I listen to lots of music while doing non-computer related stuff and my laptop falls asleep after 30 mins, as per my power settings, so I have to go back to the laptop to wiggle the mouse every now and then.
I've noticed that when Totem plays a video, it overrides the power settings – screen remains on all the time and I don't have to do anything.
Is this a specific feature of Totem, or is there any way I can do the same with my sound applications? What about, say, a Flash or HTML5 video player inside a browser?
I'm using a distro based on Ubuntu 10.10, players used are Clementine and Spotify for Linux. Totem came as default on my distro which is why I suspect it's some sort of system preset involved.
There are no "presets". Totem simply asks the GNOME session manager to temporarily disable the "session idle" check.
If your music player does not have full GNOME support (as is often the case with desktop environment-agnostic software), you will have to use an external tool; I have written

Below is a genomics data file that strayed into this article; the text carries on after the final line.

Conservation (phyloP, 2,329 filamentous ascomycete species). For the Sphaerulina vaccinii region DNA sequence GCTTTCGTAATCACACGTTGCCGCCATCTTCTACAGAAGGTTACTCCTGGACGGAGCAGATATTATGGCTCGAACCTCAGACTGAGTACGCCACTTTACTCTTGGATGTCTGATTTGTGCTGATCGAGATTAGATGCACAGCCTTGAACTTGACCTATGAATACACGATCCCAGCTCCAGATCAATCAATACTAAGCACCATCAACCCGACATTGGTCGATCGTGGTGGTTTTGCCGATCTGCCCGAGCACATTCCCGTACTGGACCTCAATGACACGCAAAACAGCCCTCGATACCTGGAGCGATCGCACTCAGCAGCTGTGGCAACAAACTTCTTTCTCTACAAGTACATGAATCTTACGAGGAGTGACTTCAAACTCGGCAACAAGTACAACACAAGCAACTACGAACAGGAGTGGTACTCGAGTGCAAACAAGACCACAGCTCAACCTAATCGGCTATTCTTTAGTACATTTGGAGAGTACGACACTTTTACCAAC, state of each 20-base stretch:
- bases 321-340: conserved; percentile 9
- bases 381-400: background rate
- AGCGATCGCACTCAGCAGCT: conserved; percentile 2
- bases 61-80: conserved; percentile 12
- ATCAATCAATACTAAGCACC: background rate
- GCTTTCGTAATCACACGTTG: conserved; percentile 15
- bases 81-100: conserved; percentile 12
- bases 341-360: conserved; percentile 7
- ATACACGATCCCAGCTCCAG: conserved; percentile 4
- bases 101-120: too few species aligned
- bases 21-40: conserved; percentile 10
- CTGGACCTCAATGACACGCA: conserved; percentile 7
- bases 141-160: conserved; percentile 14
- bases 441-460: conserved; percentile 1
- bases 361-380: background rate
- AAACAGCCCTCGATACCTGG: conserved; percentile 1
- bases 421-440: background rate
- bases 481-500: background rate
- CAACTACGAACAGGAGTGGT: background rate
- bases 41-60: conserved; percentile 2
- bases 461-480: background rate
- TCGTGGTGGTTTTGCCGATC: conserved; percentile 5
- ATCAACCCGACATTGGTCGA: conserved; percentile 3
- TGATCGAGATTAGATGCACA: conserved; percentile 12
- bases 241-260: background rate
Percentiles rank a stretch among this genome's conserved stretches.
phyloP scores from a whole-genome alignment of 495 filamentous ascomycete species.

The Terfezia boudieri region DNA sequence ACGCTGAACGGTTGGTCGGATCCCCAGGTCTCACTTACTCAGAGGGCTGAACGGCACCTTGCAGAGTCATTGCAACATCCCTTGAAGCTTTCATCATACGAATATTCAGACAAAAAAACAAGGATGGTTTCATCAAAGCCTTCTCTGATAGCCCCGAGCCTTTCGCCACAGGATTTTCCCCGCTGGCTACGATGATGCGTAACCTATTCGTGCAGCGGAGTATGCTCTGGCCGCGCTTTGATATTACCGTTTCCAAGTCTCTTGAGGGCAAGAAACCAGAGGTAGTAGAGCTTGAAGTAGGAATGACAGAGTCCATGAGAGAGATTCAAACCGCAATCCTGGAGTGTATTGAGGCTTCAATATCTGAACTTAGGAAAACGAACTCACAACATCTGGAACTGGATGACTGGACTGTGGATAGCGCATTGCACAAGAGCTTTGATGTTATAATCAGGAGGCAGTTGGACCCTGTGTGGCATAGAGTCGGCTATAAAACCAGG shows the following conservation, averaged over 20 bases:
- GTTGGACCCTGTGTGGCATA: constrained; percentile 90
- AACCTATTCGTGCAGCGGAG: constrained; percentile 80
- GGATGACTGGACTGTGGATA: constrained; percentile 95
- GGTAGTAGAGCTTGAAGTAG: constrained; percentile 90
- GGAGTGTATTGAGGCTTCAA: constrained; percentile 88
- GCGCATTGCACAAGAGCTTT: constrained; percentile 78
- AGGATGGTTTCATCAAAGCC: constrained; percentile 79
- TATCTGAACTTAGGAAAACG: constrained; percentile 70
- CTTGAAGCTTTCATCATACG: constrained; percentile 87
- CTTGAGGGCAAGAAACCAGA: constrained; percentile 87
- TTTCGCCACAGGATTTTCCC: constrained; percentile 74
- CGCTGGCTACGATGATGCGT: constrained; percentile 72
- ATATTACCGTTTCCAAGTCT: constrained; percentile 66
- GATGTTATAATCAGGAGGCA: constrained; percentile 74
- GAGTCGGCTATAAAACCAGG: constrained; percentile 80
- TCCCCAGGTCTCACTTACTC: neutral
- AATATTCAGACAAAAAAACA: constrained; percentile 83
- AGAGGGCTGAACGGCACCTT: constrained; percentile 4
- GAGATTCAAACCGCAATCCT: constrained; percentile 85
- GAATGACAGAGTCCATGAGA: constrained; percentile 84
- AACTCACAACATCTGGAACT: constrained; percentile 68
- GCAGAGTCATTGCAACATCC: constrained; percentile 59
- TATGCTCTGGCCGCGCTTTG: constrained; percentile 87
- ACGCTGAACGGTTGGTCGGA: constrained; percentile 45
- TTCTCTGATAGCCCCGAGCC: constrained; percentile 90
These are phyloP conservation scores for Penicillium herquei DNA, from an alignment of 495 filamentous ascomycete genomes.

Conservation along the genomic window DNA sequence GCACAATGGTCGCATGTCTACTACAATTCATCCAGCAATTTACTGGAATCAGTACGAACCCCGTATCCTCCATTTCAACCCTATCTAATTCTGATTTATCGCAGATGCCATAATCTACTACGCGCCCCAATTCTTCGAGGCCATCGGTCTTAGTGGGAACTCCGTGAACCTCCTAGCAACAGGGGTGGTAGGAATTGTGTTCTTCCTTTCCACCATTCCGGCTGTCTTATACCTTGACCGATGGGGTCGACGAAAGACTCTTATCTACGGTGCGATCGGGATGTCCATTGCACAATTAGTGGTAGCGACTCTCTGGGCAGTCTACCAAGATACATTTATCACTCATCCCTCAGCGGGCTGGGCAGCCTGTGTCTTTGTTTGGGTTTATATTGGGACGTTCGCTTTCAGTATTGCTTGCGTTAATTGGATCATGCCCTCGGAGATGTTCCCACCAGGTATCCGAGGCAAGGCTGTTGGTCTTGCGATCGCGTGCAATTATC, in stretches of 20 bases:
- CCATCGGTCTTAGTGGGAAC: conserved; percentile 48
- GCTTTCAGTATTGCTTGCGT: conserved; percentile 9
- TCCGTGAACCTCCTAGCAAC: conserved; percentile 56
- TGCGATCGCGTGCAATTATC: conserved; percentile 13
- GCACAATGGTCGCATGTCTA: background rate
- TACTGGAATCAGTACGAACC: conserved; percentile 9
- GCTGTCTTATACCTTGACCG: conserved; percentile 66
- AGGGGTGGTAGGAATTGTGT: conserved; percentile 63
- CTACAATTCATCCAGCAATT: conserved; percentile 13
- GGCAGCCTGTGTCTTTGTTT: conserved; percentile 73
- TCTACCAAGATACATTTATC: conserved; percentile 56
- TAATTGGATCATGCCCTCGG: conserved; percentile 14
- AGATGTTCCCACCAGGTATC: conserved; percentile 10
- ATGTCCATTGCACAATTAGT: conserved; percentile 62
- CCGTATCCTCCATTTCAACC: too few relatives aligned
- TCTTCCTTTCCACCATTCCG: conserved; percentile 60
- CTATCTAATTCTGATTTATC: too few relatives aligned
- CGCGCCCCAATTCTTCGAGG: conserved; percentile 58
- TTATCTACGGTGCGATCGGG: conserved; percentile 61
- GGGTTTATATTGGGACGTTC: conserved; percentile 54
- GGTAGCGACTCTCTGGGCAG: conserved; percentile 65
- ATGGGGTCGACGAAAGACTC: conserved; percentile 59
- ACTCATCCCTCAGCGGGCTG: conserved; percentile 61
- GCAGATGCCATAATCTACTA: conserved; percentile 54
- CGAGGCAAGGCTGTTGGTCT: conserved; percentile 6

gnome-mpris-inhibitfor MPRIS v2-capable players which will inhibit idle as long as music is playing: (requires libnet-dbus-perl)
(The MPRIS bus name usually matches the program's actual name, but check using the
mpristool just in case. The two examples above are already checked.)
For Flash, the Caffeine tool (ppa) claims to be able to detect video playback. It does not work for HTML 5 yet, though, but it seems to have a clickable manual activation applet. (I don't have Ubuntu so I cannot test it here.)
If all else fails, this
gnome-inhibitscript can be used to pause the idle check manually:
Update: GNOME itself now has an equivalent command: